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Carmen Cummings
 

Sarah Grady Ackerman interviews award-winning journalist Carmen Cummings on her battle with low self esteem.

Carmen:  When I say I am a straight country girl, I really am.  I grew up in a small community about 25 minutes southeast of here called Wacissa, Florida.

Sarah:  Wacissa rests in Jefferson County.  In the 2000 census its population was 380.  As a child, Carmen admits she was horribly embarrassed to say where she was from – something she tried to shake when moving to the big city of Tallahassee, and attending Florida A & M University.

Carmen:  I remember having a kid tell me, a football player, that because I was from Wacissa, that I was never going to be anything.  And as I went on to Civics class, and I walked through this crowd of kids, they were laughing, and it just made me feel bad.  You know, I learned early that words hurt.

Sarah:  Yet Carmen vowed that day she would no longer listen to what the world had to say.  Instead she recited this scripture from Matthew.

Carmen:  The first shall be last, and the last shall be first. 

Sarah:  After FAMU she took on a minor behind-the-scenes job with the number one television station in Tallahassee (WCTV).  She was content and proud of herself.  But just like in the movies, or shall we say miraculously, Carmen was thrust into the anchor seat one night unexpectedly by her news director. The little girl from Wacissa stayed there for nearly two decades.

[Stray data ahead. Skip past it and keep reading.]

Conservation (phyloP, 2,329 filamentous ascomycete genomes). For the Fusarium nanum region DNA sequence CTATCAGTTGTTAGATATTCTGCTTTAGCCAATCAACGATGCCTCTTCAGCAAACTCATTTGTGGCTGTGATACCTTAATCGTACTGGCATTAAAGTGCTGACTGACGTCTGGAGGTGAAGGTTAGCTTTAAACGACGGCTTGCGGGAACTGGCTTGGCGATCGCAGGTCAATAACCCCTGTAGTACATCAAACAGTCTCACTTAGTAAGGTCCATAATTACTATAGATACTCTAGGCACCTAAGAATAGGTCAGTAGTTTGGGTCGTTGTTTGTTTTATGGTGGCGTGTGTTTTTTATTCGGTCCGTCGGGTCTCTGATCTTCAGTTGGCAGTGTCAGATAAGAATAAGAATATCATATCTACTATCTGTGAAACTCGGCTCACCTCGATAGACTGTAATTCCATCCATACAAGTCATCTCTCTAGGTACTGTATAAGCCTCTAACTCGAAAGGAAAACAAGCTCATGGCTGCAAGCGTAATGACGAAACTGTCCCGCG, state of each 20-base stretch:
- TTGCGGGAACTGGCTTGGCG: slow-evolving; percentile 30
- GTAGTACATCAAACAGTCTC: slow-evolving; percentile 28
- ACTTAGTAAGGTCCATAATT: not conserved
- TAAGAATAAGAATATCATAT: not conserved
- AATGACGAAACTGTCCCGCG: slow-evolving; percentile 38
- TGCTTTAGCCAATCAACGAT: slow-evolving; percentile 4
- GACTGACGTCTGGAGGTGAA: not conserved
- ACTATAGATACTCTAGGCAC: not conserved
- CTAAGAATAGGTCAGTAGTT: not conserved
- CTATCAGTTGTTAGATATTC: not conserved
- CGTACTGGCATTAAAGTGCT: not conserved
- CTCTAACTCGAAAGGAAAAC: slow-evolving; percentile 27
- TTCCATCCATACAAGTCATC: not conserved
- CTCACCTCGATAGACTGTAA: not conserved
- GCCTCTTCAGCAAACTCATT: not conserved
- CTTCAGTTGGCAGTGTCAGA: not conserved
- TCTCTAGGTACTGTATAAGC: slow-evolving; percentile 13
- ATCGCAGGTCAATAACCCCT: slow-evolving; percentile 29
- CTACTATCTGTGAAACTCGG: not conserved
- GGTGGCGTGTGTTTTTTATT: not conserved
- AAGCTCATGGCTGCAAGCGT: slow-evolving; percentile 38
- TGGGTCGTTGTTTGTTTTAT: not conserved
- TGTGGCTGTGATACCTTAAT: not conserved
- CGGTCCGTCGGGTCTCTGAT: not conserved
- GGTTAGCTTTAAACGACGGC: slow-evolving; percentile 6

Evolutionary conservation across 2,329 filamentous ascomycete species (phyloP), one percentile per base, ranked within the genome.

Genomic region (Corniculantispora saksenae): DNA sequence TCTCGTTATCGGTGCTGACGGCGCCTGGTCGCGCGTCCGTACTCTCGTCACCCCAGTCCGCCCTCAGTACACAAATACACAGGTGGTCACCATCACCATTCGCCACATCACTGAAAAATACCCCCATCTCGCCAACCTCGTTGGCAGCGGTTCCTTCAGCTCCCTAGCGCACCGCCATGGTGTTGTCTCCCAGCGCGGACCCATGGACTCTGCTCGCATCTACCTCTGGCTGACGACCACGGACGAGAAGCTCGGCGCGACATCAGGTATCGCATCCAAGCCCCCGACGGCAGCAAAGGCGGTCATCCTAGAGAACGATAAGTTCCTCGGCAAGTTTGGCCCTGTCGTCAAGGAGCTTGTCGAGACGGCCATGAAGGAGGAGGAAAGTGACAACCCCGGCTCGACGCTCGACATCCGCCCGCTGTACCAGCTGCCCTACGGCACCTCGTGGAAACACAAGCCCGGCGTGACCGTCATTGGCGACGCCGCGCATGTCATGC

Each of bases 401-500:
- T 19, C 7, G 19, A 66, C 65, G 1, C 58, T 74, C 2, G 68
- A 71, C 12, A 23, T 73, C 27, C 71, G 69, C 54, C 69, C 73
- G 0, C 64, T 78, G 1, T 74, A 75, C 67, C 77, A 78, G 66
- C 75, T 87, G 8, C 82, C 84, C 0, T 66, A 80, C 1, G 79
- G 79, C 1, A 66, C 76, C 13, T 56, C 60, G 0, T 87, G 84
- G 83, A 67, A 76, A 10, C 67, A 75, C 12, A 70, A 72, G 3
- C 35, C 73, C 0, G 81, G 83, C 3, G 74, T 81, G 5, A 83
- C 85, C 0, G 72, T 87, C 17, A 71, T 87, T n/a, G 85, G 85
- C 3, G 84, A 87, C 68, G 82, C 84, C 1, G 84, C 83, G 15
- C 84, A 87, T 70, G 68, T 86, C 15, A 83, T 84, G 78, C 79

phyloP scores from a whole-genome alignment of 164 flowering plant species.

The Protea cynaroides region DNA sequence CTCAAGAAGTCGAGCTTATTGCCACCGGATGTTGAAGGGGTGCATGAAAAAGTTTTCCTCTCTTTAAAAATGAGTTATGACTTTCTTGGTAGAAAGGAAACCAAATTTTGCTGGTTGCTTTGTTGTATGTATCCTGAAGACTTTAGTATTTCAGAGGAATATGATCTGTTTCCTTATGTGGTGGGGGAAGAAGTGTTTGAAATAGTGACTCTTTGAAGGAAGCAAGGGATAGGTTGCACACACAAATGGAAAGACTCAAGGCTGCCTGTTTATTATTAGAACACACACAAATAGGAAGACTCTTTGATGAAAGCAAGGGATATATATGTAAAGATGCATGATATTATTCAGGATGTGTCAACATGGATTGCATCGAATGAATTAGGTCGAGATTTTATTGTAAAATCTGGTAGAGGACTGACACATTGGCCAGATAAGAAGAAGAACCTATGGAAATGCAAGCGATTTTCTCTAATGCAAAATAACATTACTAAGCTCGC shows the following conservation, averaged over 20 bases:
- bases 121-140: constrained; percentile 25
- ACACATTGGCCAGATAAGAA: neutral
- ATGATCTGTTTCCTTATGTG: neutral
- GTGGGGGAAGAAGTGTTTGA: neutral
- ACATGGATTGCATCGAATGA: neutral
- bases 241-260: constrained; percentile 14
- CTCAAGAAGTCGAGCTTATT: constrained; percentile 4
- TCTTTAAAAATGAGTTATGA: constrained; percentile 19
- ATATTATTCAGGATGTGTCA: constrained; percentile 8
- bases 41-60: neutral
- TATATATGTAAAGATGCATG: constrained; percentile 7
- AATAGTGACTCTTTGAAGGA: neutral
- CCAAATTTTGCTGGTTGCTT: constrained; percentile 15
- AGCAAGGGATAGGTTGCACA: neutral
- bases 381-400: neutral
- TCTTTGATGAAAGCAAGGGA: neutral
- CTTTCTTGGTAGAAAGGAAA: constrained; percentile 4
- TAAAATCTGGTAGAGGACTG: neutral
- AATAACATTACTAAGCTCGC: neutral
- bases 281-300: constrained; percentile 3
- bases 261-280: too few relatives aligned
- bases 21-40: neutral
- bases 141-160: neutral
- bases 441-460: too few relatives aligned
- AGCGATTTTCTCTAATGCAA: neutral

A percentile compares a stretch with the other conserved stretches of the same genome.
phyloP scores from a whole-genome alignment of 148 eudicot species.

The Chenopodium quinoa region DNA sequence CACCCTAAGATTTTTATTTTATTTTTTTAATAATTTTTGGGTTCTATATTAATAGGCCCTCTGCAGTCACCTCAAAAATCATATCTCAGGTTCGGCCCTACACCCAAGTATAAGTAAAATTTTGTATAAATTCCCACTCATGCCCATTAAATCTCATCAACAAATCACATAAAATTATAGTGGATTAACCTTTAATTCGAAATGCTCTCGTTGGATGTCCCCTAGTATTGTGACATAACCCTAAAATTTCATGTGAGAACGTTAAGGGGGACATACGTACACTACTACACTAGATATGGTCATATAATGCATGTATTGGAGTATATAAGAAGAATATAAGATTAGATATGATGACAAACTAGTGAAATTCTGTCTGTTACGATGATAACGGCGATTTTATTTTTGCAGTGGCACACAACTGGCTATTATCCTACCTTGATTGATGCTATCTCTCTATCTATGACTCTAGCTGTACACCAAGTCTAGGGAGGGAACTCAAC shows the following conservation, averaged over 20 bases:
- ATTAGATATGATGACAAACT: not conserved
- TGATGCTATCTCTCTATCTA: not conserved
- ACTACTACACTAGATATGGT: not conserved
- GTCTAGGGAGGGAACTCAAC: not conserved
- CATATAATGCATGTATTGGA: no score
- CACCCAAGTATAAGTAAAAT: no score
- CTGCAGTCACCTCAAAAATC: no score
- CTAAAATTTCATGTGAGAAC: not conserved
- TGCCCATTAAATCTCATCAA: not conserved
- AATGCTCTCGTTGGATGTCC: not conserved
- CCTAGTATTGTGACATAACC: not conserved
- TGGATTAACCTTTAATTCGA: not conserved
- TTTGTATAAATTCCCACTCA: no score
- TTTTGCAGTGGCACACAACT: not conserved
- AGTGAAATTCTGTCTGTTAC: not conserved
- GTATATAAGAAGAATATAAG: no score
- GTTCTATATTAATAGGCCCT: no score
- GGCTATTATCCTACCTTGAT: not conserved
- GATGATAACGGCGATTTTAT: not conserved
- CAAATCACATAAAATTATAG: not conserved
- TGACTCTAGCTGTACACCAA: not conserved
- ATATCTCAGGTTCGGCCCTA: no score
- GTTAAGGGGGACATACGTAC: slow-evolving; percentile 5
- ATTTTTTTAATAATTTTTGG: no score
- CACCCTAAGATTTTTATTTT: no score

Carmen:  I call that favor and grace, because He looks beyond what we need and beyond the faults and sees the future.  And so He, obviously, saw something that I never saw. 

Sarah:  But then Carmen had to deal with a new battle of self esteem involving racism. 

Carmen:  At the time that I started anchoring there were no other prime time female women of color on the news desk. 

Sarah:  To this day she remembers the phone calls from viewers unwilling to accept her.  Not to mention Carmen was constantly self conscious about her pronunciation, being from a rural town, and with little experience as a broadcaster. 

Carmen:  There are many nights that I would get off the set and I’d go straight to the bathroom and I’d boo-hoo - “I didn’t do this right.  Why am I doing this?  God I don’t want to do this.  Please, just let me go back to being a reporter.” 

Sarah:  It took a lot of prayer, but Carmen says she finally realized God thought she was perfect for the job, and would serve as a light.

Carmen:  He put me there to witness to different people and to help people, which I’ve tried to do.

Sarah:  Now with more journalist awards than space on her walls, interviewing famous faces from Jerry Rice to Hillary Clinton, and changing lives for the better across our region, Carmen Cummings says “Father knows best.”

Carmen:  All of those hurdles in life – I wouldn’t change it.  I’m glad I didn’t have the silver spoon.  I’m glad that I came through the backdoor.  I just wouldn’t change a thing, because now I have something to share with other young people who are genuine in their mission to try and make a difference.

 
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